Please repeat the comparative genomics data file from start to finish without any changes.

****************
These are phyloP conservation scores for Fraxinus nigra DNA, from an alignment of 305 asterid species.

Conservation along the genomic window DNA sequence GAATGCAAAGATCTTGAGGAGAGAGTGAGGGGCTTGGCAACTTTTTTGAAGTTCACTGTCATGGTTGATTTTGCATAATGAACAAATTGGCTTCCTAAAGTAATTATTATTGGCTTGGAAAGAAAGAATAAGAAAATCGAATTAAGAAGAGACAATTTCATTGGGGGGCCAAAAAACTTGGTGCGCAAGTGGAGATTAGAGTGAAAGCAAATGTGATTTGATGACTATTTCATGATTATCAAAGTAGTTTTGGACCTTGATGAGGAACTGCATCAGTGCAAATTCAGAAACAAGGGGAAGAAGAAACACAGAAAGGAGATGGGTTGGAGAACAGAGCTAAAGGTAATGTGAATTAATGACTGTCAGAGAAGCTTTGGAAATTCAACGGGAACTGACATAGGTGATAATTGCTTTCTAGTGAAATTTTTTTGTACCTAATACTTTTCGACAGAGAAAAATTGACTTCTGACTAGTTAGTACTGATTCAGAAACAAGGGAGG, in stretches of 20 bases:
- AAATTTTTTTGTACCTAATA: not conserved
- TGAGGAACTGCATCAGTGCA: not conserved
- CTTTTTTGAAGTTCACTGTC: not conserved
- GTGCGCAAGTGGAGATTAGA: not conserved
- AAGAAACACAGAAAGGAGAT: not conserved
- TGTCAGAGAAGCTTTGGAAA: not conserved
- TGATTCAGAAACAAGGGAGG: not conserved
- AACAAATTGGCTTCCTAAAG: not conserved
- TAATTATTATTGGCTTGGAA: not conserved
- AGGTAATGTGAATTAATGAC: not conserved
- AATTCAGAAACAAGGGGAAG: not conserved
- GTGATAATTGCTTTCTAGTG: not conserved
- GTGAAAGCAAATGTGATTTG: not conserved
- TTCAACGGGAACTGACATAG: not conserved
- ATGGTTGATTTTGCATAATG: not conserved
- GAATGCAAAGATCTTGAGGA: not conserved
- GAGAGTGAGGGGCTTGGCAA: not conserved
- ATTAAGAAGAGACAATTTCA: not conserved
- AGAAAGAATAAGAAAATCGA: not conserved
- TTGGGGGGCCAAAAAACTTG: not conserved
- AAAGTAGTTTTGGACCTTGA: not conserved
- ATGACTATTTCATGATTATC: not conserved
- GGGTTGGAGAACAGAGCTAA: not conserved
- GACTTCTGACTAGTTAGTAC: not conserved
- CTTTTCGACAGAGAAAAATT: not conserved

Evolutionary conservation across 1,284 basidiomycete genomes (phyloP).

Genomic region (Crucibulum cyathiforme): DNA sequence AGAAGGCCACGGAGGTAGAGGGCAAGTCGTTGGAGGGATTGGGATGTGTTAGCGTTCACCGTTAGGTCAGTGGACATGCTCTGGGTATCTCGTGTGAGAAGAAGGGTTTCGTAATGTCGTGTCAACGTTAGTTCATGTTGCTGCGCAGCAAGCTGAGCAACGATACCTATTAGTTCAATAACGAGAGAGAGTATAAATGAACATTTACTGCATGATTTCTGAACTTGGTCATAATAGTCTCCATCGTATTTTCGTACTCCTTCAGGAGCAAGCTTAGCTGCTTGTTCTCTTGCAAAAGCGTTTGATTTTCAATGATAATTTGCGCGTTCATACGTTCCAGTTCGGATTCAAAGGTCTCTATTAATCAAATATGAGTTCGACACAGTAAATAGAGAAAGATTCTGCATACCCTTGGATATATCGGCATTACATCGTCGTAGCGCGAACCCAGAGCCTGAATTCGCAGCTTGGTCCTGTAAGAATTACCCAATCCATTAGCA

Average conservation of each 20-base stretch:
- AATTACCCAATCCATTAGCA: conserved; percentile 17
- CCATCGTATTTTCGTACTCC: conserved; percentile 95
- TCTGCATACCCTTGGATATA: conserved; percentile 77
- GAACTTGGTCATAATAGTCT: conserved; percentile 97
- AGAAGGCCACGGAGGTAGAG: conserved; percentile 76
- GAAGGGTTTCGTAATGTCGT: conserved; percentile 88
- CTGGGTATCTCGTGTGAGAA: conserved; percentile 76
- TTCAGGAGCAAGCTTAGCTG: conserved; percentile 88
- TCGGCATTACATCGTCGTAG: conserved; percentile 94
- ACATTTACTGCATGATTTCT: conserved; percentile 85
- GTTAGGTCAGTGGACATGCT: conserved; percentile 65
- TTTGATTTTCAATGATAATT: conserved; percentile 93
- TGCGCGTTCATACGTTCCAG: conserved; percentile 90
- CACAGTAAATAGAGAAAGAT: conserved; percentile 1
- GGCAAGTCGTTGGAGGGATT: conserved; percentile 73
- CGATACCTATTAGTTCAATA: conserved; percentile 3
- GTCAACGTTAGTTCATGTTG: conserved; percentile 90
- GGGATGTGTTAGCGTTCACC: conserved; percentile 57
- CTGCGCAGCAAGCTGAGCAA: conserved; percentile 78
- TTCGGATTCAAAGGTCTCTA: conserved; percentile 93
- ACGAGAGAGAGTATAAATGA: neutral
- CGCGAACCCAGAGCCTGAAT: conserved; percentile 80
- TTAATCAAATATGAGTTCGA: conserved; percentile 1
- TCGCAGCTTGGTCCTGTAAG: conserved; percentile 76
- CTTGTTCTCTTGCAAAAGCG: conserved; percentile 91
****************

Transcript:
These are phyloP conservation scores for Fraxinus nigra DNA, from an alignment of 305 asterid species.

Conservation along the genomic window DNA sequence GAATGCAAAGATCTTGAGGAGAGAGTGAGGGGCTTGGCAACTTTTTTGAAGTTCACTGTCATGGTTGATTTTGCATAATGAACAAATTGGCTTCCTAAAGTAATTATTATTGGCTTGGAAAGAAAGAATAAGAAAATCGAATTAAGAAGAGACAATTTCATTGGGGGGCCAAAAAACTTGGTGCGCAAGTGGAGATTAGAGTGAAAGCAAATGTGATTTGATGACTATTTCATGATTATCAAAGTAGTTTTGGACCTTGATGAGGAACTGCATCAGTGCAAATTCAGAAACAAGGGGAAGAAGAAACACAGAAAGGAGATGGGTTGGAGAACAGAGCTAAAGGTAATGTGAATTAATGACTGTCAGAGAAGCTTTGGAAATTCAACGGGAACTGACATAGGTGATAATTGCTTTCTAGTGAAATTTTTTTGTACCTAATACTTTTCGACAGAGAAAAATTGACTTCTGACTAGTTAGTACTGATTCAGAAACAAGGGAGG, in stretches of 20 bases:
- AAATTTTTTTGTACCTAATA: not conserved
- TGAGGAACTGCATCAGTGCA: not conserved
- CTTTTTTGAAGTTCACTGTC: not conserved
- GTGCGCAAGTGGAGATTAGA: not conserved
- AAGAAACACAGAAAGGAGAT: not conserved
- TGTCAGAGAAGCTTTGGAAA: not conserved
- TGATTCAGAAACAAGGGAGG: not conserved
- AACAAATTGGCTTCCTAAAG: not conserved
- TAATTATTATTGGCTTGGAA: not conserved
- AGGTAATGTGAATTAATGAC: not conserved
- AATTCAGAAACAAGGGGAAG: not conserved
- GTGATAATTGCTTTCTAGTG: not conserved
- GTGAAAGCAAATGTGATTTG: not conserved
- TTCAACGGGAACTGACATAG: not conserved
- ATGGTTGATTTTGCATAATG: not conserved
- GAATGCAAAGATCTTGAGGA: not conserved
- GAGAGTGAGGGGCTTGGCAA: not conserved
- ATTAAGAAGAGACAATTTCA: not conserved
- AGAAAGAATAAGAAAATCGA: not conserved
- TTGGGGGGCCAAAAAACTTG: not conserved
- AAAGTAGTTTTGGACCTTGA: not conserved
- ATGACTATTTCATGATTATC: not conserved
- GGGTTGGAGAACAGAGCTAA: not conserved
- GACTTCTGACTAGTTAGTAC: not conserved
- CTTTTCGACAGAGAAAAATT: not conserved

Evolutionary conservation across 1,284 basidiomycete genomes (phyloP).

Genomic region (Crucibulum cyathiforme): DNA sequence AGAAGGCCACGGAGGTAGAGGGCAAGTCGTTGGAGGGATTGGGATGTGTTAGCGTTCACCGTTAGGTCAGTGGACATGCTCTGGGTATCTCGTGTGAGAAGAAGGGTTTCGTAATGTCGTGTCAACGTTAGTTCATGTTGCTGCGCAGCAAGCTGAGCAACGATACCTATTAGTTCAATAACGAGAGAGAGTATAAATGAACATTTACTGCATGATTTCTGAACTTGGTCATAATAGTCTCCATCGTATTTTCGTACTCCTTCAGGAGCAAGCTTAGCTGCTTGTTCTCTTGCAAAAGCGTTTGATTTTCAATGATAATTTGCGCGTTCATACGTTCCAGTTCGGATTCAAAGGTCTCTATTAATCAAATATGAGTTCGACACAGTAAATAGAGAAAGATTCTGCATACCCTTGGATATATCGGCATTACATCGTCGTAGCGCGAACCCAGAGCCTGAATTCGCAGCTTGGTCCTGTAAGAATTACCCAATCCATTAGCA

Average conservation of each 20-base stretch:
- AATTACCCAATCCATTAGCA: conserved; percentile 17
- CCATCGTATTTTCGTACTCC: conserved; percentile 95
- TCTGCATACCCTTGGATATA: conserved; percentile 77
- GAACTTGGTCATAATAGTCT: conserved; percentile 97
- AGAAGGCCACGGAGGTAGAG: conserved; percentile 76
- GAAGGGTTTCGTAATGTCGT: conserved; percentile 88
- CTGGGTATCTCGTGTGAGAA: conserved; percentile 76
- TTCAGGAGCAAGCTTAGCTG: conserved; percentile 88
- TCGGCATTACATCGTCGTAG: conserved; percentile 94
- ACATTTACTGCATGATTTCT: conserved; percentile 85
- GTTAGGTCAGTGGACATGCT: conserved; percentile 65
- TTTGATTTTCAATGATAATT: conserved; percentile 93
- TGCGCGTTCATACGTTCCAG: conserved; percentile 90
- CACAGTAAATAGAGAAAGAT: conserved; percentile 1
- GGCAAGTCGTTGGAGGGATT: conserved; percentile 73
- CGATACCTATTAGTTCAATA: conserved; percentile 3
- GTCAACGTTAGTTCATGTTG: conserved; percentile 90
- GGGATGTGTTAGCGTTCACC: conserved; percentile 57
- CTGCGCAGCAAGCTGAGCAA: conserved; percentile 78
- TTCGGATTCAAAGGTCTCTA: conserved; percentile 93
- ACGAGAGAGAGTATAAATGA: neutral
- CGCGAACCCAGAGCCTGAAT: conserved; percentile 80
- TTAATCAAATATGAGTTCGA: conserved; percentile 1
- TCGCAGCTTGGTCCTGTAAG: conserved; percentile 76
- CTTGTTCTCTTGCAAAAGCG: conserved; percentile 91